There’s a moment about a third of the way through this well-made spy thriller where the seams of adaptation begin to show. Joe Turner (Robert Redford), on the run from shadowy government agents, puts a gun into the side of innocent bystander Kathy Hale (Faye Dunaway) and makes her drive him to her house. Turner sure seems to be acting meaner than he has to. When we meet Turner, he’s riding a moped to his work at a CIA sub-agency called “The American Literary Historical Society.” His job, as more than one opposing government agent tells us: “he reads,” copiously, spy thrillers and detective novels and puts them into a computer database to check against actual intelligence agency plans. It’s a little ridiculous, but believable enough, and dressed as a bookish, professorial type, wearing a disarrayed mop of blonde hair, stylish eyeglasses, an elbow-patched blazer, and a faint roguish air, Redford comes across as convincingly…cute; cute being, perhaps, what you get when you combine a dashing idiom with not much of a sense of humor.
Director: Sydney Pollack
Producer: Stanley Schneider
Writers: Lorenzo Semple Jr., David Rayfiel, James Grady (novel)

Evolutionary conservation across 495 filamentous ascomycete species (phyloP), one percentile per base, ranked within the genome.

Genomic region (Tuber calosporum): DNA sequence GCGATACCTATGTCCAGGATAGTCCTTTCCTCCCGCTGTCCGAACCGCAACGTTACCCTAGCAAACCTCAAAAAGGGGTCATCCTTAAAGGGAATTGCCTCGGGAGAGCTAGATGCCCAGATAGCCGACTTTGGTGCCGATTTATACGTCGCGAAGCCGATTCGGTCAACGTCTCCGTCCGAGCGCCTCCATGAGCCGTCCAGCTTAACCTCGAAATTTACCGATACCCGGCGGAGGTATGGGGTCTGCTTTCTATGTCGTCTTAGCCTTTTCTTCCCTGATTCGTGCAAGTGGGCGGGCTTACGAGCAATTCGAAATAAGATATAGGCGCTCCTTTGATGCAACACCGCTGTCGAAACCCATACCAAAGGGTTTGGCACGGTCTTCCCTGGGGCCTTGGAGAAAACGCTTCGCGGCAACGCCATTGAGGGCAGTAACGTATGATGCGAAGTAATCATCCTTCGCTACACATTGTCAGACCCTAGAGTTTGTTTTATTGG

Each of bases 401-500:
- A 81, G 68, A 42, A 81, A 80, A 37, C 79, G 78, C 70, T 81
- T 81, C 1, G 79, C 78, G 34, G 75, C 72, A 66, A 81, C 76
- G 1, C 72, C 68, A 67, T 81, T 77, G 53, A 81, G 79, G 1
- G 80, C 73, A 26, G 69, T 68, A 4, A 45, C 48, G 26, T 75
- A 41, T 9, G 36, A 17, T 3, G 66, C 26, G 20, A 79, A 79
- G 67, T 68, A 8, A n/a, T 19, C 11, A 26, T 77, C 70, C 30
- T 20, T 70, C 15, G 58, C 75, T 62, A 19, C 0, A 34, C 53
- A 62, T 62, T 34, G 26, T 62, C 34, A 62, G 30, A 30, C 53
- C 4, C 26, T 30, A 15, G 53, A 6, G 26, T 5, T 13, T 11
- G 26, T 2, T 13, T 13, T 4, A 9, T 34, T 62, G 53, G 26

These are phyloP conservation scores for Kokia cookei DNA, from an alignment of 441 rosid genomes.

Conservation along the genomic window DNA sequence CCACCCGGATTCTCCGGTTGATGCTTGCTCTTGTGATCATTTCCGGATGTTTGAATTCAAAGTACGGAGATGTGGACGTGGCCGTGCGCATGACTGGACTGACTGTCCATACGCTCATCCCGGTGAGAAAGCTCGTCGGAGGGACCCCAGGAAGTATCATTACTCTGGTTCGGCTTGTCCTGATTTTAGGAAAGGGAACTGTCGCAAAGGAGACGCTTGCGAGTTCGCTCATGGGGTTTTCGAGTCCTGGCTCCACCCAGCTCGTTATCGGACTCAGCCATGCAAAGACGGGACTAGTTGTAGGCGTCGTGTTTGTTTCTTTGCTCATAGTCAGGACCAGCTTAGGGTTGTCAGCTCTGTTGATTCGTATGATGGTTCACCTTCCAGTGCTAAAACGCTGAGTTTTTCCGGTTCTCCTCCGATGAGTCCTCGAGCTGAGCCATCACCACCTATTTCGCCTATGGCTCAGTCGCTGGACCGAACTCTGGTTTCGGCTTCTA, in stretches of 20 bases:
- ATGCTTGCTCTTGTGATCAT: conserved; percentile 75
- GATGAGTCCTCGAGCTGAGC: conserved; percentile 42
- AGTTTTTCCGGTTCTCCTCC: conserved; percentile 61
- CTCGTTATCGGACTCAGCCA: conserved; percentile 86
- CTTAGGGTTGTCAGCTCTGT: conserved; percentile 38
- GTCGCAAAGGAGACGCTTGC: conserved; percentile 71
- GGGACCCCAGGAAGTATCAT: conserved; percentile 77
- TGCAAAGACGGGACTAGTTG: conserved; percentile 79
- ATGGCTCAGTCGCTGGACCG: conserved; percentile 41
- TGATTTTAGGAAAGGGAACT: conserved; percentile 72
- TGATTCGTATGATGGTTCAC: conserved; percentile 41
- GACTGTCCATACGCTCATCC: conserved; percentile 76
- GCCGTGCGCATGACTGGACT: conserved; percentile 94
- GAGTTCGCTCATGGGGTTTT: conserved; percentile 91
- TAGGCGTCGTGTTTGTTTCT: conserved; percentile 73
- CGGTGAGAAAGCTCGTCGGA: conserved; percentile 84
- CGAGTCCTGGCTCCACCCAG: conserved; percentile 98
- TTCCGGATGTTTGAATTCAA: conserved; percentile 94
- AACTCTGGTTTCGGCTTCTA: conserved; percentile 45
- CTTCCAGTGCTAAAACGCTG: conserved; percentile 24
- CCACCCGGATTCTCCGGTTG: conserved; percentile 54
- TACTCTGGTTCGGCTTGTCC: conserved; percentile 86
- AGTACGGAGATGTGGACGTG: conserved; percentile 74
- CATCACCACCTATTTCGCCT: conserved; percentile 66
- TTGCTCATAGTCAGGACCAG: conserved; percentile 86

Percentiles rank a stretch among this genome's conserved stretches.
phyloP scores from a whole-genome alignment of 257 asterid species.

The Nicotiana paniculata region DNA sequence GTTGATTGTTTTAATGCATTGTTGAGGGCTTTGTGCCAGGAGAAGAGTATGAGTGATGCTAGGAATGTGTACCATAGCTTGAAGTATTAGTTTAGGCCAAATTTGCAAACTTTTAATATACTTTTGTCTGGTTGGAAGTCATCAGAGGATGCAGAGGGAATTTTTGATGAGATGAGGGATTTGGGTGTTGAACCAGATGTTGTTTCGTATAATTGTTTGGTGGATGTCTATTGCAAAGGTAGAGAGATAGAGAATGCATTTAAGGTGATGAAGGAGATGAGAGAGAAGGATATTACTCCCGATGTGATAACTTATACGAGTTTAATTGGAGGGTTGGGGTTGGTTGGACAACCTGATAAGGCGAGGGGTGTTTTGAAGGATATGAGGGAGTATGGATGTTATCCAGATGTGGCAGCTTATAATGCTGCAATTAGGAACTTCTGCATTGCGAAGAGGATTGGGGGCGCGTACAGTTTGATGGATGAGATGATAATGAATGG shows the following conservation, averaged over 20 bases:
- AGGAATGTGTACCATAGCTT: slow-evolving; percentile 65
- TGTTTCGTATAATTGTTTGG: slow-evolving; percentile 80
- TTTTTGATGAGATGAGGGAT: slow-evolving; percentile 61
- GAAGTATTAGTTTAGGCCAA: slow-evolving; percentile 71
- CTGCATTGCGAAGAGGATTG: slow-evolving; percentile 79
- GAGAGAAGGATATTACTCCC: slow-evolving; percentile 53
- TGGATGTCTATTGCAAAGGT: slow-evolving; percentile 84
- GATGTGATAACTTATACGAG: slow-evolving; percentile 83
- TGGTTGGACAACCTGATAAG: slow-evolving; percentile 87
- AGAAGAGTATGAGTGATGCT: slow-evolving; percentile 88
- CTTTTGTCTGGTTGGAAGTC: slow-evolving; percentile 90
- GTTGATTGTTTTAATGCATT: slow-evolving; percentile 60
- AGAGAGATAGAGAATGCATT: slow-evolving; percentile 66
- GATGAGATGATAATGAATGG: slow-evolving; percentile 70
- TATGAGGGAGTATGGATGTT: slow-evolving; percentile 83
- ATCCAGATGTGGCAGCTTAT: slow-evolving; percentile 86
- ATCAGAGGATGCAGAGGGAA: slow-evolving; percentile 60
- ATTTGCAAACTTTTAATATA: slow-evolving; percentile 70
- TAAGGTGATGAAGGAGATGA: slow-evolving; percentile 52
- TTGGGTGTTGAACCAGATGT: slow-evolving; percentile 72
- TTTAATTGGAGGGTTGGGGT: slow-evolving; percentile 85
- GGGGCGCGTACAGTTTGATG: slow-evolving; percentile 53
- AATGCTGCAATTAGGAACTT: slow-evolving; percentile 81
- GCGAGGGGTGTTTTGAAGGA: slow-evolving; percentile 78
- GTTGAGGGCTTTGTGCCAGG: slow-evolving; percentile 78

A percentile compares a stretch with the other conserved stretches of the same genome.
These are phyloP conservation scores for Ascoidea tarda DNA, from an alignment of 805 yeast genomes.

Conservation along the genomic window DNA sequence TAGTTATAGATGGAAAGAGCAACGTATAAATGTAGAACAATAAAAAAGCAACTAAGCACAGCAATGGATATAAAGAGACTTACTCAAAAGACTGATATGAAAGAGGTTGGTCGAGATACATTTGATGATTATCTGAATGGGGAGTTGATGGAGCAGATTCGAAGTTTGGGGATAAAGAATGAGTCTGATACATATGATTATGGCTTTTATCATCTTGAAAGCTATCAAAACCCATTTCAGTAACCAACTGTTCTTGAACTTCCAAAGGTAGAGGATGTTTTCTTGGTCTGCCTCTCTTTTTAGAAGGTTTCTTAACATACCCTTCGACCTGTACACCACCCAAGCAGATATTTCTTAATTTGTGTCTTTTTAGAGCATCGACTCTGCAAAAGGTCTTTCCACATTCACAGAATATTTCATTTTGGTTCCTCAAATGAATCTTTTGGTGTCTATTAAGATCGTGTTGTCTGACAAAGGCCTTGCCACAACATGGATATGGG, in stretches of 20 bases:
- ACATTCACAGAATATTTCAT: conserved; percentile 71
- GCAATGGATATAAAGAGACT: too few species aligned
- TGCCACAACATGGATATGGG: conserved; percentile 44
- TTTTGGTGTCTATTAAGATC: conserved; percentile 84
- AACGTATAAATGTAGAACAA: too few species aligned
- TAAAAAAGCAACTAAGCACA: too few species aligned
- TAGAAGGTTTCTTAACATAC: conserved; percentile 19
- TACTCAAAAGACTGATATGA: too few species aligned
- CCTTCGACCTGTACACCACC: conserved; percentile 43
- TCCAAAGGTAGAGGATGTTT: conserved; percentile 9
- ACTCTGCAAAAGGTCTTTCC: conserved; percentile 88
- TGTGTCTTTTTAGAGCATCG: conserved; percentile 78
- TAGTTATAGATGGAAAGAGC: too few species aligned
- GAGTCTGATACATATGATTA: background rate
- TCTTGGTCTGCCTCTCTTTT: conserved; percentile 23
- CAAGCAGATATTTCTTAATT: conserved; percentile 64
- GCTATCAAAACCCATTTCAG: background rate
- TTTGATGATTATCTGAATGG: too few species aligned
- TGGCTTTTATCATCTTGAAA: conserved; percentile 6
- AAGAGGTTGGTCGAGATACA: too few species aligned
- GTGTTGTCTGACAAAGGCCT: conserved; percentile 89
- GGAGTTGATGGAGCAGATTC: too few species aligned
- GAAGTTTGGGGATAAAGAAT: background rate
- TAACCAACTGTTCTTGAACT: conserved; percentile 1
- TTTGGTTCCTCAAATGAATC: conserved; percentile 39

Cinematographer: Owen Roizman
Editor: Don Guidice
Music: Dave Grusin
Cast: Robert Redford, Faye Dunaway, Cliff Robertson, Max von Sydow, John Houseman
US Theatrical Release: September 24, 1975
US Distributor: Paramount Pictures
If we don’t believe this movie star as a bookworm, we believe that he’s a movie star playing a bookworm enough to roll with it. Crucially, however, we think he’ll still be capable of doing some of the movie star things we suspect he’ll be asked to do down the line. When Redford returns to his office after lunch to find that everybody in it has been gunned down, apparently by another faction of US intelligence, he has to act like a different kind of CIA agent altogether—one who’s far more comfortable with a gun than we sense Turner actually is. The tension between Turner as brave nerd-out-of-water and Redford as leading man is there if you look hard enough, but there’s such a tradition of movie stars playing average joes that for the most part it’s easy enough to accept. Where we run into trouble is with his relationship with Faye Dunaway’s character, who you sense was also not written, exactly, as someone who looks like Dunaway in the novel upon which this movie was based.